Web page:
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Quantum theoretical approach to a near-®eld optical system

Quantum theoretical approach to a near-®eld optical system

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Quantum theoretical approach to a near-®eld optical system

K. KOBAYASHI* & M. OHTSU*²
*ERATO Ohtsu Localized Photon Project, Japan Science and Technology Corporation, 687-1
Tsuruma, Machida, Tokyo 194-0004, Japan
²Interdisciplinary Graduate School of Science and Engineering, Tokyo Institute of Technology,
4259 Nagatsuta-cho, Midori, Yokohama, Kanagawa 226-8502, Japan
Key words. Probe tip±sample interaction, projection operators, quantum theory,
virtual photon model, Yukawa-type interaction.
Summary
The paper proposes a quantum theoretical formulation of
an optical near-®eld system based on the projection-
operator method. Special attention is paid to a nanometric
probe tip±quantum mechanical sample system, whose
interactions are essential for describing such phenomena
as atom guidance and manipulation, or local excitation of a
single quantum dot. The relationship to the virtual photon
model ± an intuitive model ± is discussed, and the latter's
empirical assumption of the Yukawa-type interaction
between probe and sample is justi®ed theoretically. Several
applications of the theory are brie¯y outlined.
1. Introduction
Recent experimental study has revealed the possibility of
local excitation of a sample by means of an optical near ®eld
beyond the diffraction limit, as well as high-resolution imaging.
The ¯uorescence lifetime of a single molecule, for example, has
been measured and its quenching behaviour has been discussed
in terms of the sample±probe distance and the aperture size
of the probe (Trautmann & Ambrose, 1997).
Photoluminescence spectroscopy of a single quantum dot
at low temperature has been also investigated to obtain
information about electronic-level structures, the spin±
relaxation mechanism, and the switching effect (Flack et al.,
1996; Matsumoto et al., 1998; Saiki & Ohtsu, 1998; Saiki
et al., 1998; Toda et al., 1998). Such experimental results
exemplify the need for quantum theoretical treatment of
optical near-®eld problems. Several authors, in fact, have
semi-classically analysed near-®eld spectroscopic problems
(Girard et al., 1995; Cho et al., 1996; Kobayashi, 1998),
formulating electronic structures in terms of quantum
mechanics and optical near ®elds in terms of classical
electromagnetics.
An atom, as a small sample, may be considered as an
ultimate candidate for nano/atom photonics. To this end,
atom re¯ection by a near ®eld induced over a prism surface
has been experimentally veri®ed (Balykin et al., 1988;
Aminoff et al., 1993; Landragin et al., 1996), and atoms
have been guided through a micrometre-sized hollow ®bre by
means of blue-detuned optical near ®eld (Ito et al., 1996).
Atomic deposition with nanometric precision using very-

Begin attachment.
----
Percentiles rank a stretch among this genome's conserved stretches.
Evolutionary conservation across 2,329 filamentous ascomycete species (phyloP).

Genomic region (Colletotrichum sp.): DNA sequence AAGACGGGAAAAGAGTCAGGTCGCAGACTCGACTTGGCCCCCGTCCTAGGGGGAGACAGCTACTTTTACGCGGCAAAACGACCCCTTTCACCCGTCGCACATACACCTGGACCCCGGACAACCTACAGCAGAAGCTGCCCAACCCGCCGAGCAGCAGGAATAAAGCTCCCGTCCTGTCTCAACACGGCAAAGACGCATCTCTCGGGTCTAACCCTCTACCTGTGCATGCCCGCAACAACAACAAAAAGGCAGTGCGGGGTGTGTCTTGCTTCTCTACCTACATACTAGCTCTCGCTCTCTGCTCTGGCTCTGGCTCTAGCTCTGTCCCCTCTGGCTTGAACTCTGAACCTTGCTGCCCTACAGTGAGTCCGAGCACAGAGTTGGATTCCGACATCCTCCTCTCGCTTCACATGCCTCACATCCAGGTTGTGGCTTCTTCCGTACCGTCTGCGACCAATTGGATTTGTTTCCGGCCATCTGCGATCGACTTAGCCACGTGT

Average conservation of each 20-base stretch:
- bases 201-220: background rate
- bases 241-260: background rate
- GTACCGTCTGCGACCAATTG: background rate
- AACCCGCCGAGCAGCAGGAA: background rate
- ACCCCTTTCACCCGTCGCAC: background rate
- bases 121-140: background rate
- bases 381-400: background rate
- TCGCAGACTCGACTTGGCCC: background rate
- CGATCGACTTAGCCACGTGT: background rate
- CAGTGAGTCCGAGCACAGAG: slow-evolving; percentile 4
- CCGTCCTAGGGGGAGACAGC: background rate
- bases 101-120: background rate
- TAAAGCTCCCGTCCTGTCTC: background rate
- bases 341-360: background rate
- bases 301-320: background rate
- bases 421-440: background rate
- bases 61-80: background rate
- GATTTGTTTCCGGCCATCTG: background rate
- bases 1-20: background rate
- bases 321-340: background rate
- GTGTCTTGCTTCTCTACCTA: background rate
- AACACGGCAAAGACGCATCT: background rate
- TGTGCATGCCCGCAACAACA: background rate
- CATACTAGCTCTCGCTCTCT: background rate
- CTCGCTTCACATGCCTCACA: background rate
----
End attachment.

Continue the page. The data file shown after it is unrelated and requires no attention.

low-energy atom de¯ection or manipulation has also
been proposed (Ito et al., 1997; Ito et al., 1998), and
experimental veri®cation is expected after technical chal-
lenges such as ®bre probe improvement (Mononobe et al.,
1998; Yatsui et al., 1998) and manipulation and detection
schemes (Hori, 1993; Ohtsu et al., 1993; Klimov & Letokov,
1995; Ito & Ohtsu, 1998).
Atom±substrate interactions via a propagating light ®eld,
being a more basic physics issue, have been investigated
both theoretically and experimentally. Classical antenna
theory can predict some kinds of atomic behaviour, but the
existence of pure cavity quantum electrodynamic (QED)
effects is well known (Hinds, 1994). The energy shift in the
ground state of an atom is one example in which quantum
theory is essential for explaining the phenomenon.
From the above observation it is natural to quantum-
theoretically formulate a near-®eld optical system consist-
ing of an atom or molecule and an optical near-®eld probe.
Such a formulation would be preferable if it could be related
to an intuitive model giving clear insights into the near-®eld
optical system as well as scanning image characteristics. It
may be possible to use a semi-classical approach in order to
predict the quantum-mechanical states of matter, but we
will employ a full quantum-mechanical approach, for the
following reasons. Experimental progress shows that an
optical near-®eld probe tip reaches 1±50nm in diameter
(Ohtsu, 1995), and it is not clear to deal with such a
microscopic tip and an atom or a molecule as two isolated
systems when they are coupled via a macroscopic bath
system (incident light, substrate, and/or ®bre probe). Under
Journal of Microscopy, Vol. 194, Pt 2/3, May/June 1999, pp. 249±254.
Received 6 December 1998; accepted 9 February 1999
q 1999 The Royal Microscopical Society 249
Correspondence to: K. Kobayashi. Tel: ÷ 81 42 788 6036; fax: ÷ 81 42 788
6031; e-mail: kkoba@ohtsu.jst.go.jp
this condition, the states of the total system should be
different from those of the two isolated systems, and it is
very important to consistently handle the interaction
between the two from the quantum-mechanical viewpoint,
although the existing theoretical approaches have neglected
to do so from the outset. Moreover there have been no attempts
to give any intuitive model from microscopic approaches.
We pay special attention to a nanometric probe tip±
quantum mechanical sample system whose interactions are
essential for describing such phenomena as those in atom
de¯ection or manipulation experiments using optical near
®elds. The purpose of this paper is to propose a uni®ed and